RxGenomix recently partnered with MaxusRx, a pharmacogenomic testing company, to study the effectiveness of PGx testing in the long-term care residential environment. While compilation of data for a much larger sample size is currently underway, results from one facility in Indiana were compiled as a first look.
The purpose of this study was to evaluate the therapeutic impact of pharmacogenomic testing (PGx) in a residential long-term care setting, as it pertains to six specific drug categories (detailed below).
Genetic material samples were collected using a buccal swab method and a comprehensive PGx panel was completed for each patient. The comprehensive PGx panel evaluates the function of 17 genes, detailing both genotype and phenotype. Laboratory reports used for this study clearly detailed the genetic results and their impact on each medication for which data is available.
There were 88 patients selected to participate based on established medical necessity and their use of at least one medication from any of the following six drug classes:
Cardiac (antiarrythmics, anticoagulants, antiplatelets, statins)
Pain (NSAIDS and opioids)
Of the 88 patients tested 20 were male with an average age of 79 years, while 68 were female with an average age of 87 years. In the six candidate drug classes, a total of 268 prescriptions were in active use by the 88 patients at the time of testing, for an average of 3.05 per patient. All of the patients included have at least one of the following diagnoses: major depressive disorder, diabetes, Parkinson’s, heart failure or Alzheimer’s.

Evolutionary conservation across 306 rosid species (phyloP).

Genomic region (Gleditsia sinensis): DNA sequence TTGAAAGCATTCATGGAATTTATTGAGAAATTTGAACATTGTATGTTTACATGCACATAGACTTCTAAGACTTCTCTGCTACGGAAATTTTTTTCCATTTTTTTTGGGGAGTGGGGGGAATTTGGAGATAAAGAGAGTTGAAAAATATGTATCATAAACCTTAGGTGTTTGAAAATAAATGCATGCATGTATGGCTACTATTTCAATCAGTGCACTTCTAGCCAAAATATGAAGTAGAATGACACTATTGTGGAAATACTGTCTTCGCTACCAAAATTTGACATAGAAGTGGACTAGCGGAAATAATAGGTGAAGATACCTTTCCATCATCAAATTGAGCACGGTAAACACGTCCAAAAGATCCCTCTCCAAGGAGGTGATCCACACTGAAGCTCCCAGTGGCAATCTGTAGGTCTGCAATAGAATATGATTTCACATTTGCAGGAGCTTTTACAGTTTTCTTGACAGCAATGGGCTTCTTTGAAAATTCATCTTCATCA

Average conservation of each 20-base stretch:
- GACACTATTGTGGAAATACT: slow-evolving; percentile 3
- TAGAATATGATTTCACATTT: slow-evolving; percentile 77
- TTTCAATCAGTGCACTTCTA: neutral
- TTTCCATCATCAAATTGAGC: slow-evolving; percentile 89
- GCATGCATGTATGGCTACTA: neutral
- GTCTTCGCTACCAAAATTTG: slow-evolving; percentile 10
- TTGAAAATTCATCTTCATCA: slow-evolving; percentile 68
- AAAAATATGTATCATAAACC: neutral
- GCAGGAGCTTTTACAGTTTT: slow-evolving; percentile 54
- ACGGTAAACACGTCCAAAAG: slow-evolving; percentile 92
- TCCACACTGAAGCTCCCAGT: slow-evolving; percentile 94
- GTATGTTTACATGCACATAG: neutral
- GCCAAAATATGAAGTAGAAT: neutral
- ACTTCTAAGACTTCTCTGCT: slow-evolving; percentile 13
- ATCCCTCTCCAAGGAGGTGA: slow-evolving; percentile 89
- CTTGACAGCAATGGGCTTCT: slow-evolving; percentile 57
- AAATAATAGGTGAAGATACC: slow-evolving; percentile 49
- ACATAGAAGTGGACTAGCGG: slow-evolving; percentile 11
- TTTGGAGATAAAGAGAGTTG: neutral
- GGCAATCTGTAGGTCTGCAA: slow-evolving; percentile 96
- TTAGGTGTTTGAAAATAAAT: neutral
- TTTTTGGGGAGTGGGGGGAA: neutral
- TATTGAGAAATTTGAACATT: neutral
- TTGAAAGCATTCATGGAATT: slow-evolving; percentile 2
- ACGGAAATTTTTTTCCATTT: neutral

ANKK1 / DRD2
Factor V Leiden
There are four possible results for each gene tested:
Intermediate or Rapid Metabolizer
The results showed that 47% of the patients tested had at least one of their current medications fall under a yellow or red category, warranting either a medication therapy review, dosage change or outright medication change.
For 53% of the population, the Medical Director and consulting pharmacists can feel confident the present medications for these patients are being properly metabolized and they can concentrate on the effectiveness of those medications. For the 47% of the patients with a yellow or red indication related to their present medications, further analysis by the medical team is required. Out of the 88 patients tested, 10 (11.36%) showed a red warning, indicating a strong case for altering dosage or changing medication altogether. Additional notes:
- The pharmacists that participated in this study have all completed a 16-hour certificate training program in pharmacogenomics and its practical application.
- The PGx test results provide recommendations for either changing the dosage or, if required, a new medication. The consulting pharmacists have created an individual report for each of the patients with their recommendations to the Medical Director for any medication changes. Any new medication recommendations will have been compared against their PGx results to assure that specific medication can be properly metabolized by that individual.
- The future benefit for all 88 patients having their PGx testing done cannot be measured statistically, but will be valuable for medication management well into the future. The pharmacy keeps the PGx results on file for each patient, allowing them to verify that all new prescriptions are appropriate for the patient’s genetic profile. The FDA requires drug manufacturers to identify which enzyme is responsible for any new medication. Consequently, using a comprehensive PGx test which gives indications on 17 genes/enzymes also provides information that will be beneficial for medications not yet on the market.
The 88 patients tested had a 36% indication of possible changes needed to their present medication and an 11% indication of required changes. The other 53% can confidently move forward knowing they properly metabolize all their current medications. All patients will benefit from having each new prescription reviewed by the pharmacist, using their PGx results on file.